We are getting back into our Pretoria routine after 3 months in Mossel Bay, and I decided to go out atlasing in Roodeplaat Nature Reserve one morning this week. Heading into summer the weather in Pretoria is already warm with temperatures in the low 30’s and the skies are clear – some rain has fallen but the ‘big’ summer rains accompanied by the typical highveld thunderstorms have not yet arrived – hopefully they are not far off.
It was a good morning’s atlasing with 71 species logged on the Birdlasser app, including one which put on a brief display for me (well that’s what I like to think) ….
I was out of the car listening to a Lesser Honeyguide calling near the nature reserve offices, when I saw what looked like a woodpecker fly from a tree to a bare wooden utility pole. I could not make out what it was as it seemed to be purposely hiding from me so I approached carefully until I had a partial view and took a few record photos.
It then started pecking at the pole in a rhythmic fashion creating a loud drumming sound and I immediately wondered why, as there was no hope of anything edible to be found and the pole was completely unsuitable for nesting or similar purposes.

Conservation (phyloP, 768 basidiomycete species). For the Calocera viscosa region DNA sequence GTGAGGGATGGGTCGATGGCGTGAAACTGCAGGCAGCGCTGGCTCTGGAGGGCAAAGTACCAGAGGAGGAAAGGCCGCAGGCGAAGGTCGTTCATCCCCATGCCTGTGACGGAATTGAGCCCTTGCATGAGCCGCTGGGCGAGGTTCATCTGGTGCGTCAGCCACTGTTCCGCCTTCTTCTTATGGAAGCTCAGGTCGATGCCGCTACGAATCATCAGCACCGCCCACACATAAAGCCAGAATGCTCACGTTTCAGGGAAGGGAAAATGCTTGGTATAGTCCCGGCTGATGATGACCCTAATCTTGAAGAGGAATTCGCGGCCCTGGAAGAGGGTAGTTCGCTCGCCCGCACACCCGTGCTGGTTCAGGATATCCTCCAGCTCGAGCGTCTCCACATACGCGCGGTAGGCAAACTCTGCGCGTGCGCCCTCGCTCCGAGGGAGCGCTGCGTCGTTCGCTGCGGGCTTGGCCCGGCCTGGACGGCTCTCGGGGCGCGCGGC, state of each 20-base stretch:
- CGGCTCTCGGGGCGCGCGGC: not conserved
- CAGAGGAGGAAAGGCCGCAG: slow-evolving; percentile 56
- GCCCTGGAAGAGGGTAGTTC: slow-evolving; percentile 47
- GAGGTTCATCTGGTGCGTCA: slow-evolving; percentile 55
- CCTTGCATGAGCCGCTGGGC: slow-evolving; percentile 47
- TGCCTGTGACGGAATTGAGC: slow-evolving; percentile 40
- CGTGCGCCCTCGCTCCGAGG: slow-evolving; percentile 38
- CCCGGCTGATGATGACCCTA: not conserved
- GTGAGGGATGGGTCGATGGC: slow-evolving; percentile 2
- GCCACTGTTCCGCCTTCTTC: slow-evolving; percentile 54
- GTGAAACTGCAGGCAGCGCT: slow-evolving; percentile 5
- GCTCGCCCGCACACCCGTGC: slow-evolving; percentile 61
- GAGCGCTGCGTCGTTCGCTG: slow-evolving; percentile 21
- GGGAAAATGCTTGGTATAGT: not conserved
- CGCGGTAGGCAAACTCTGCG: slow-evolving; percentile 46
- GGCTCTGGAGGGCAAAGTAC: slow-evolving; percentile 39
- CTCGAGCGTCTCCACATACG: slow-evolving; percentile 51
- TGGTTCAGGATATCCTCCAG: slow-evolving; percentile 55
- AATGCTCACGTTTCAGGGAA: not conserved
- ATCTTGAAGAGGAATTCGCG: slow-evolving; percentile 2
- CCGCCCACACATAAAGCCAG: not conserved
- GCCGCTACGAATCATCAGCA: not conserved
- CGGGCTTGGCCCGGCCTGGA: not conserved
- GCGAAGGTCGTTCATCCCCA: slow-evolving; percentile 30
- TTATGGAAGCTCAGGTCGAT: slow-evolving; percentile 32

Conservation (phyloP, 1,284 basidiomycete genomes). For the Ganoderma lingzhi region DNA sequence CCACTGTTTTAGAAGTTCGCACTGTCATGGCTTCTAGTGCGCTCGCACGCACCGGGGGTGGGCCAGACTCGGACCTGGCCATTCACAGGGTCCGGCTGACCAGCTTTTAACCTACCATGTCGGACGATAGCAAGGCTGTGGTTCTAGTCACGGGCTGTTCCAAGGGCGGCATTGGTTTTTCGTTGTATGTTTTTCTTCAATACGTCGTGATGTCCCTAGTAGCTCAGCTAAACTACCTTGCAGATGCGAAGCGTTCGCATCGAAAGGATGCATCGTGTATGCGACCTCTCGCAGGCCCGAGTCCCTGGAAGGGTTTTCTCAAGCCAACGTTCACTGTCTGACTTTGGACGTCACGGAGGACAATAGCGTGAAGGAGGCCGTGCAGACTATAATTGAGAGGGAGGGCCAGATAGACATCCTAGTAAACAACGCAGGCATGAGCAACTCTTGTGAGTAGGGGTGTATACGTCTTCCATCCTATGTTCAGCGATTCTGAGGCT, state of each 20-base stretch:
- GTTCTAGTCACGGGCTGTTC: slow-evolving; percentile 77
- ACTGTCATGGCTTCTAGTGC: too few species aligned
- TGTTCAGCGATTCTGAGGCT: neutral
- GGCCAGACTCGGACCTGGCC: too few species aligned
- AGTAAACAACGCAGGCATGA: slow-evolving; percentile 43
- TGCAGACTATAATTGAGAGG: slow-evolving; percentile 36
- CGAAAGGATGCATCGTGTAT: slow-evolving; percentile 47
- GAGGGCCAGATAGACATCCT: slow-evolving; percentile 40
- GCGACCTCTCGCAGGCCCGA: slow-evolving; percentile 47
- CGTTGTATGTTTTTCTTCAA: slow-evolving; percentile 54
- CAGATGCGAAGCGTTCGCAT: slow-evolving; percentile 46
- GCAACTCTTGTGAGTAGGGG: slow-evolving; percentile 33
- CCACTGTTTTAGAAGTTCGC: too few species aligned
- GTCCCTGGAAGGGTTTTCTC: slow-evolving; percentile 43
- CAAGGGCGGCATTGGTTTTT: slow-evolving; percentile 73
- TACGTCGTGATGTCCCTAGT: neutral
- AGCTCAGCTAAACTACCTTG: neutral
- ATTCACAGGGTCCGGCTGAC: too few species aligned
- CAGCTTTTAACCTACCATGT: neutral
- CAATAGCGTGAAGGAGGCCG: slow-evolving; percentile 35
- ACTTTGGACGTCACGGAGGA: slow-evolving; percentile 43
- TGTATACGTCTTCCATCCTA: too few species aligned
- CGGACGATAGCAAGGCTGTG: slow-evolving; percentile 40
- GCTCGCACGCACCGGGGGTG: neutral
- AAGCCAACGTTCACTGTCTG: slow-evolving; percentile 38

Here’s the short clip I filmed of the woodpecker, which I later identified as a Bearded Woodpecker, in action – do excuse the shakiness of the images – I had to film it at a distance on full zoom so as not to scare it away and the wind blowing didn’t help matters.
Best viewed in full screen mode ….
A read through of the species habits on the Roberts app on my phone provided the following insights into this behaviour – nothing to do with food or nesting it seems –
Presence often given away by loud, distinctive call, or by loud tapping (while foraging), or drumming.
Moves out of sight behind a branch in response to danger.
Both sexes drum frequently, mostly early morning; used in territorial advertisement and to establish contact with partner.
Drums in bursts of ca 1 sec at ca 12 strikes/sec, beginning fast, then slowing; usually on a high dead branch (same branch often reused); audible to 1 km.
Roberts VII Multimedia Birds of Southern Africa
It flew off after a while and I continued with my atlasing, pleased at having witnessed this behaviour and at having everything one wants to know about birds available on my iphone.